Infection rates are levelling off in England and Scotland and decreasing in Wales and Northern Ireland, latest data from the
Office for National Statistics suggests.
Rates in school-age children are still rising while falling in young adults.
The figures cover the week to 14 November, nine days after the second lockdown was introduced in England.
In the north west and Midlands rates are decreasing, but they are rising in London and the south east.
The ONS weekly survey tests people in thousands of households across the UK, whether they have symptoms or not. It does not include people in hospitals or care homes.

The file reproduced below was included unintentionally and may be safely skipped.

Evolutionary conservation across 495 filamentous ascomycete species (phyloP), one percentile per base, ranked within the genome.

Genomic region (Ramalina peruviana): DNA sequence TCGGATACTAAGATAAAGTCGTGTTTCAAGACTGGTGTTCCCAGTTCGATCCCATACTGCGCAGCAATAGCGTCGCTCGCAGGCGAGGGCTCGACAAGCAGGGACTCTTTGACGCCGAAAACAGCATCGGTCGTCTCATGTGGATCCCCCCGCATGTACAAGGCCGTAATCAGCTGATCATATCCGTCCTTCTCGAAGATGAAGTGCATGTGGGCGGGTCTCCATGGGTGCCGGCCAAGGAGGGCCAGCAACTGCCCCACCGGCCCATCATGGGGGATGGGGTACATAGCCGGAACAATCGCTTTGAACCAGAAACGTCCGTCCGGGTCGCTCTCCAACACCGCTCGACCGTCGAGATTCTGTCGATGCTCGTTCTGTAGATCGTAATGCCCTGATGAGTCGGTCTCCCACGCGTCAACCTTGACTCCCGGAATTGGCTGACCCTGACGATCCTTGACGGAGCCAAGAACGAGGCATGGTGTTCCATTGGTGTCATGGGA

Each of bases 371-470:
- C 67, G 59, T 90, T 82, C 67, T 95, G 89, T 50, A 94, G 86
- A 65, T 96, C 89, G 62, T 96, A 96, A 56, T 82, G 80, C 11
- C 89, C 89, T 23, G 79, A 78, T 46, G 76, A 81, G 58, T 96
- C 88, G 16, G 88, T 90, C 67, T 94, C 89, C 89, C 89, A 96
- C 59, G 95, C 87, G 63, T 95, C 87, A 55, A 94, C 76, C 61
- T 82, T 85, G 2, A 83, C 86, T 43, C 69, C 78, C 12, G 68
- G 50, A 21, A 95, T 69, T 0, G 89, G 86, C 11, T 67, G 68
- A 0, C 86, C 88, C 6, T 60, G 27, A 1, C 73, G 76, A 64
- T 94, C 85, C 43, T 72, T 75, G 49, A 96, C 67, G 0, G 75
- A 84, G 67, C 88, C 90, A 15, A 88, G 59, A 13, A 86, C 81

It estimates that:
- 1 in 80 people in England have coronavirus
- 1 in 155 in Scotland
- 1 in 165 in Wales
- 1 in 135 in Northern Ireland
This equates to nearly 39,000 infections a day in England, down from 50,000 the previous week.
But the picture across England’s regions is mixed – rates of infections are rising in the south while coming down in the north and Midlands.
The highest levels of infection are still in Yorkshire and the North West.
In Wales, infection rates appear to have decreased over the past two weeks after peaking around the end of October, the ONS says.
In Northern Ireland, they have been going down for four weeks. In Scotland, infection rates are now stabilising after rising through most of October.